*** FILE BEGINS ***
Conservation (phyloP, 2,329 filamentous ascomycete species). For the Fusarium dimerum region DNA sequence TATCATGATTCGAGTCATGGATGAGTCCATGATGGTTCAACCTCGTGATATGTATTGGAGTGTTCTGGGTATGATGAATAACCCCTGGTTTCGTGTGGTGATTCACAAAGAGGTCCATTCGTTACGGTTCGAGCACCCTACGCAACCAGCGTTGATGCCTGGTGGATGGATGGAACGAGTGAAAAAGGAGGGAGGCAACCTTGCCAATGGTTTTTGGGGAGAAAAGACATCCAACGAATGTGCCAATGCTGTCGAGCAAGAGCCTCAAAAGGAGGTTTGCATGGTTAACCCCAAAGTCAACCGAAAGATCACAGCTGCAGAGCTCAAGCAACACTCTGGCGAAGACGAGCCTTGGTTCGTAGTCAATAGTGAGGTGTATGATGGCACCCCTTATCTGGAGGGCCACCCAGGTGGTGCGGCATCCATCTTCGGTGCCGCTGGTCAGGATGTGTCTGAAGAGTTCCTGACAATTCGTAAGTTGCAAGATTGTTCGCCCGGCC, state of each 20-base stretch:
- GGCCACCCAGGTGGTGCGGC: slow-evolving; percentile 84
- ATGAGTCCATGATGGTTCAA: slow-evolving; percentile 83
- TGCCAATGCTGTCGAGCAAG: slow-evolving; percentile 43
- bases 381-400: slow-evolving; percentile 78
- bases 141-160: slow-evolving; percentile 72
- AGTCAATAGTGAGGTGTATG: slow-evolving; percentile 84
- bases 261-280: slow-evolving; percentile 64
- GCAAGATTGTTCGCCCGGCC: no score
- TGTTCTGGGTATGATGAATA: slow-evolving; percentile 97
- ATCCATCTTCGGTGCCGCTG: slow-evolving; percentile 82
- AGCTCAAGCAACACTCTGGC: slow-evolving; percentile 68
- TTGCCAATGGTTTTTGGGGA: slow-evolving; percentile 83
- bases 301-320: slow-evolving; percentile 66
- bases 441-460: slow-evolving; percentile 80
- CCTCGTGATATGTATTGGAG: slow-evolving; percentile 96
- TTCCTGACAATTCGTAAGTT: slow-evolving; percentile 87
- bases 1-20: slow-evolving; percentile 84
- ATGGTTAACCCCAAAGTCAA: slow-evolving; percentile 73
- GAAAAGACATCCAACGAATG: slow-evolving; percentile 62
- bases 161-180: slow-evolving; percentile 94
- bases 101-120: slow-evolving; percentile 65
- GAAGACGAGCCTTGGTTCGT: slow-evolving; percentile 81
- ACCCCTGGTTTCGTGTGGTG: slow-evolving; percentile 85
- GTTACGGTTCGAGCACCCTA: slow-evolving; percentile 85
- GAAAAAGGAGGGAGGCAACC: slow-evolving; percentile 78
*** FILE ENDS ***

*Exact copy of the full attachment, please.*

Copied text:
Conservation (phyloP, 2,329 filamentous ascomycete species). For the Fusarium dimerum region DNA sequence TATCATGATTCGAGTCATGGATGAGTCCATGATGGTTCAACCTCGTGATATGTATTGGAGTGTTCTGGGTATGATGAATAACCCCTGGTTTCGTGTGGTGATTCACAAAGAGGTCCATTCGTTACGGTTCGAGCACCCTACGCAACCAGCGTTGATGCCTGGTGGATGGATGGAACGAGTGAAAAAGGAGGGAGGCAACCTTGCCAATGGTTTTTGGGGAGAAAAGACATCCAACGAATGTGCCAATGCTGTCGAGCAAGAGCCTCAAAAGGAGGTTTGCATGGTTAACCCCAAAGTCAACCGAAAGATCACAGCTGCAGAGCTCAAGCAACACTCTGGCGAAGACGAGCCTTGGTTCGTAGTCAATAGTGAGGTGTATGATGGCACCCCTTATCTGGAGGGCCACCCAGGTGGTGCGGCATCCATCTTCGGTGCCGCTGGTCAGGATGTGTCTGAAGAGTTCCTGACAATTCGTAAGTTGCAAGATTGTTCGCCCGGCC, state of each 20-base stretch:
- GGCCACCCAGGTGGTGCGGC: slow-evolving; percentile 84
- ATGAGTCCATGATGGTTCAA: slow-evolving; percentile 83
- TGCCAATGCTGTCGAGCAAG: slow-evolving; percentile 43
- bases 381-400: slow-evolving; percentile 78
- bases 141-160: slow-evolving; percentile 72
- AGTCAATAGTGAGGTGTATG: slow-evolving; percentile 84
- bases 261-280: slow-evolving; percentile 64
- GCAAGATTGTTCGCCCGGCC: no score
- TGTTCTGGGTATGATGAATA: slow-evolving; percentile 97
- ATCCATCTTCGGTGCCGCTG: slow-evolving; percentile 82
- AGCTCAAGCAACACTCTGGC: slow-evolving; percentile 68
- TTGCCAATGGTTTTTGGGGA: slow-evolving; percentile 83
- bases 301-320: slow-evolving; percentile 66
- bases 441-460: slow-evolving; percentile 80
- CCTCGTGATATGTATTGGAG: slow-evolving; percentile 96
- TTCCTGACAATTCGTAAGTT: slow-evolving; percentile 87
- bases 1-20: slow-evolving; percentile 84
- ATGGTTAACCCCAAAGTCAA: slow-evolving; percentile 73
- GAAAAGACATCCAACGAATG: slow-evolving; percentile 62
- bases 161-180: slow-evolving; percentile 94
- bases 101-120: slow-evolving; percentile 65
- GAAGACGAGCCTTGGTTCGT: slow-evolving; percentile 81
- ACCCCTGGTTTCGTGTGGTG: slow-evolving; percentile 85
- GTTACGGTTCGAGCACCCTA: slow-evolving; percentile 85
- GAAAAAGGAGGGAGGCAACC: slow-evolving; percentile 78